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Genealogy FAQ - Family Names
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Last Name Meanings - Surnames
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4. Occupational Names
The last class of surnames to develop reflect the occupation or status of the first bearer. These occupational names, derived from the specialty crafts and trades of the medieval period, are fairly self-explanatory. A MILLER was essential for grinding flour from grain, a WAINWRIGHT was a wagon builder, and BISHOP was in the employ of a Bishop. Different surnames often developed from the same occupation based on the language of the country of origin (MÃœLLER, for example, is German for Miller). When researching occupational surnames, the most important point is to remember that most evolved during the Middle Ages, based on the occupations and trades of the time, so some are not what they may seem. A FARMER, for example, was not an agricultural worker, but instead collected taxes.

Examples: ALDERMAN, an official clerk of the court; TAYLOR, one that makes, alters, and repairs garments; CARTER, a maker/driver of carts; OUTLAW, an outlaw or criminal. Others, such as Butcher, Baker, Miller, Carpenter or Smith are obvious examples.

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Despite these basic surname classifications, many surnames of today seem to defy explanation. The majority of these are probably corruptions of the original surnames -- variations that have become disguised almost beyond recognition. Surname spelling and pronunciation has evolved over many centuries, often making it hard for current generations to determine the origin and evolution of their surnames.

Such derivations of family names, resulting from ignorance of spelling, variations in pronunciation, or merely from the preference of the bearer, tend to confound both genealogists and etymologists. On my own research, my family name of HALLAM has been spelt many different ways in parish records and in the early census, where the person visiting the house to take the census, wrote the name as he heard it – such as HALLOM, HALLUM, HALUM.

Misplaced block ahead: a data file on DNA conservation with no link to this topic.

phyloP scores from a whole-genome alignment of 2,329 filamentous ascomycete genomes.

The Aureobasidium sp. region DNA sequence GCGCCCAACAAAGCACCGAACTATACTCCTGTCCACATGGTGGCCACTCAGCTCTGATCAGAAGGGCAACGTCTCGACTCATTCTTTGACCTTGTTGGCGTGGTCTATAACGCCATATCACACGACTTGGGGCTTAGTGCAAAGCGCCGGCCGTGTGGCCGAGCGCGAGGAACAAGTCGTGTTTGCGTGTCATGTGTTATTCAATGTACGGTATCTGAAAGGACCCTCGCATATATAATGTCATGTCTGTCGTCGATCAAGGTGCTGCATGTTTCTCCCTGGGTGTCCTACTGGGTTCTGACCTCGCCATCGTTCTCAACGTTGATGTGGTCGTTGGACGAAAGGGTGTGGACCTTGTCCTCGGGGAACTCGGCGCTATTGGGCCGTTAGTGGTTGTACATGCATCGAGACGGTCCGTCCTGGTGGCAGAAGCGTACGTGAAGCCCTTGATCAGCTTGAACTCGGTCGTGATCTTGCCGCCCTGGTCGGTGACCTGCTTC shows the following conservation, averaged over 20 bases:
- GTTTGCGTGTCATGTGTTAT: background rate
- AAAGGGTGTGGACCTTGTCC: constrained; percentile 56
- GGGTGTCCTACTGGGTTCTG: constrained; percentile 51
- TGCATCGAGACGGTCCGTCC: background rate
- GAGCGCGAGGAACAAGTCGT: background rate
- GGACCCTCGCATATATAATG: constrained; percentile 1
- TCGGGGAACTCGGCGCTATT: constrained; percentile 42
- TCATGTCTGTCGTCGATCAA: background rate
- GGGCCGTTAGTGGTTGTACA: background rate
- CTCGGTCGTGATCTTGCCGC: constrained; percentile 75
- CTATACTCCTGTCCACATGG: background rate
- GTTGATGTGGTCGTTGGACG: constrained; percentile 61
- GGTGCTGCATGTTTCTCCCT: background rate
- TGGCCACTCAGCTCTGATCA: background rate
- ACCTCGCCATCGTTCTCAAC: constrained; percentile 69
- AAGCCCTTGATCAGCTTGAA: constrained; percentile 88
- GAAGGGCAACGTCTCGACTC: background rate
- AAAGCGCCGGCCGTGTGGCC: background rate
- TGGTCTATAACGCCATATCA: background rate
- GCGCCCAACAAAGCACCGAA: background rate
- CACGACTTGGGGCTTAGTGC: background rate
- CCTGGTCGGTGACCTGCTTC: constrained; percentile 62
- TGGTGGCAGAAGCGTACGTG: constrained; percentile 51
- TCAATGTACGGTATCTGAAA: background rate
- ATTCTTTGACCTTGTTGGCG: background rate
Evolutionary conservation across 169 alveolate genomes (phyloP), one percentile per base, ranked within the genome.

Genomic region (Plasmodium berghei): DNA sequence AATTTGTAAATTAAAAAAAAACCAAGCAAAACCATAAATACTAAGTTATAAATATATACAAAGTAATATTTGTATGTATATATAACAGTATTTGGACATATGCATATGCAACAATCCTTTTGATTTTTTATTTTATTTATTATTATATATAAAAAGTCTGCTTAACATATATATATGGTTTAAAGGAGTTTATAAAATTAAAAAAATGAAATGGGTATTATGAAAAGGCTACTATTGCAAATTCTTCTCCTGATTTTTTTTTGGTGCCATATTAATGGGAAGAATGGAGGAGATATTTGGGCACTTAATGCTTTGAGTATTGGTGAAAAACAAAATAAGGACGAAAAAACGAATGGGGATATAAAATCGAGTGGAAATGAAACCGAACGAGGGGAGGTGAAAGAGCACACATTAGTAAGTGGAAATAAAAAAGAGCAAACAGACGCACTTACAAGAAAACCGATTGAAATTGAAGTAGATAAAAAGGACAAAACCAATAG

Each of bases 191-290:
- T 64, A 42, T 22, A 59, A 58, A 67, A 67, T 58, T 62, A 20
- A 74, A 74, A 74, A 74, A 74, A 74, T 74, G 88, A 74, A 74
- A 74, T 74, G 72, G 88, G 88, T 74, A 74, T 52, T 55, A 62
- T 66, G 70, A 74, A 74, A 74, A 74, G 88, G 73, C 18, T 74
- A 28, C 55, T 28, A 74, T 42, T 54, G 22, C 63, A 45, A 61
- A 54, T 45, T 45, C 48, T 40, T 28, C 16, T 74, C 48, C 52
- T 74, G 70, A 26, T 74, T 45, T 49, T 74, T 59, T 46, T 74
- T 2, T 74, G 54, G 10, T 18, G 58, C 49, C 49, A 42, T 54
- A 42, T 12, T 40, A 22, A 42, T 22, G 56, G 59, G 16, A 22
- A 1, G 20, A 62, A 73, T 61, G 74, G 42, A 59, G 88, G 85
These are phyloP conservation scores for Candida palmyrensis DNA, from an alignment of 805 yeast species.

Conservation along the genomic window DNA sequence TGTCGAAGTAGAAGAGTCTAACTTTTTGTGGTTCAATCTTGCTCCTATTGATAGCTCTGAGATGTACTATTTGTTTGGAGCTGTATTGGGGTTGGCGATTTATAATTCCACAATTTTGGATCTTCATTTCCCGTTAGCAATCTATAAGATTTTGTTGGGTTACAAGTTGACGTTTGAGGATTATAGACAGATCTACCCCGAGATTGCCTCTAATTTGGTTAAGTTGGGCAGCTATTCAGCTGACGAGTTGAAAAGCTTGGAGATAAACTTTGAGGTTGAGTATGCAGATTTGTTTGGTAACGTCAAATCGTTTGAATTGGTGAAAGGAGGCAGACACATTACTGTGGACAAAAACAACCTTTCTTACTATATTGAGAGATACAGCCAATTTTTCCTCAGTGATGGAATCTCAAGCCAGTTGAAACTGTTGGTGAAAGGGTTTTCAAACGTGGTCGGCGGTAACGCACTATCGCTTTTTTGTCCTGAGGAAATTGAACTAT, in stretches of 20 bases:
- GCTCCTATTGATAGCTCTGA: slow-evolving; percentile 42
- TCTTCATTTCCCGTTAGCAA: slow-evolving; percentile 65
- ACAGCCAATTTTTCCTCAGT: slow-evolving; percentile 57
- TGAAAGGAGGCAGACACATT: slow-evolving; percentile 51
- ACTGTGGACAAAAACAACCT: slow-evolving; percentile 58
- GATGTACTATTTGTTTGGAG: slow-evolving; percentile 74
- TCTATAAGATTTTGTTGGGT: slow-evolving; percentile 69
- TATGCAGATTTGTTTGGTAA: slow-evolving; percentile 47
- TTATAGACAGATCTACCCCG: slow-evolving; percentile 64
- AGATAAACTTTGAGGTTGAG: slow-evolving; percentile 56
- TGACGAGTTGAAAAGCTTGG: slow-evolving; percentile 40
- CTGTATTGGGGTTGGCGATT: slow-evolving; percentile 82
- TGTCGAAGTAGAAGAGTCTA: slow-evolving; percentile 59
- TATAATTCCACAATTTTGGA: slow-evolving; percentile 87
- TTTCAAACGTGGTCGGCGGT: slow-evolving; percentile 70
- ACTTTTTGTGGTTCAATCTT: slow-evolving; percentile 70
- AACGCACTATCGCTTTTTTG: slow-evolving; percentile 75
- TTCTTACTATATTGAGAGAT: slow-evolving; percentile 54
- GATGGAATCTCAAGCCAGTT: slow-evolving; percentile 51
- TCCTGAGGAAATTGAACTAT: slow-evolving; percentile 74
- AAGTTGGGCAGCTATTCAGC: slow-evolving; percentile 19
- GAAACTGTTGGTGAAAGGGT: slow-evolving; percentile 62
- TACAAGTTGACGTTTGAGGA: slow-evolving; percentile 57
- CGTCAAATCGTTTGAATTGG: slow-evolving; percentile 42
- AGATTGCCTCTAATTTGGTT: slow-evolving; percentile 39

It is fairly common for different branches of the same family to carry different surnames as the majority of English and American surnames have, in their history, appeared in four to more than a dozen variant spellings. Therefore, when researching the origin of your surname, it is important to work your way back through the generations in order to determine the original family name, as the surname that you carry now may have an entirely different meaning than the surname of your distant ancestor. It is also important to remember that some surnames, though their origins may appear obvious, aren't what they seem. BANKER, for example, is not an occupational surname, instead meaning "dweller on a hillside."

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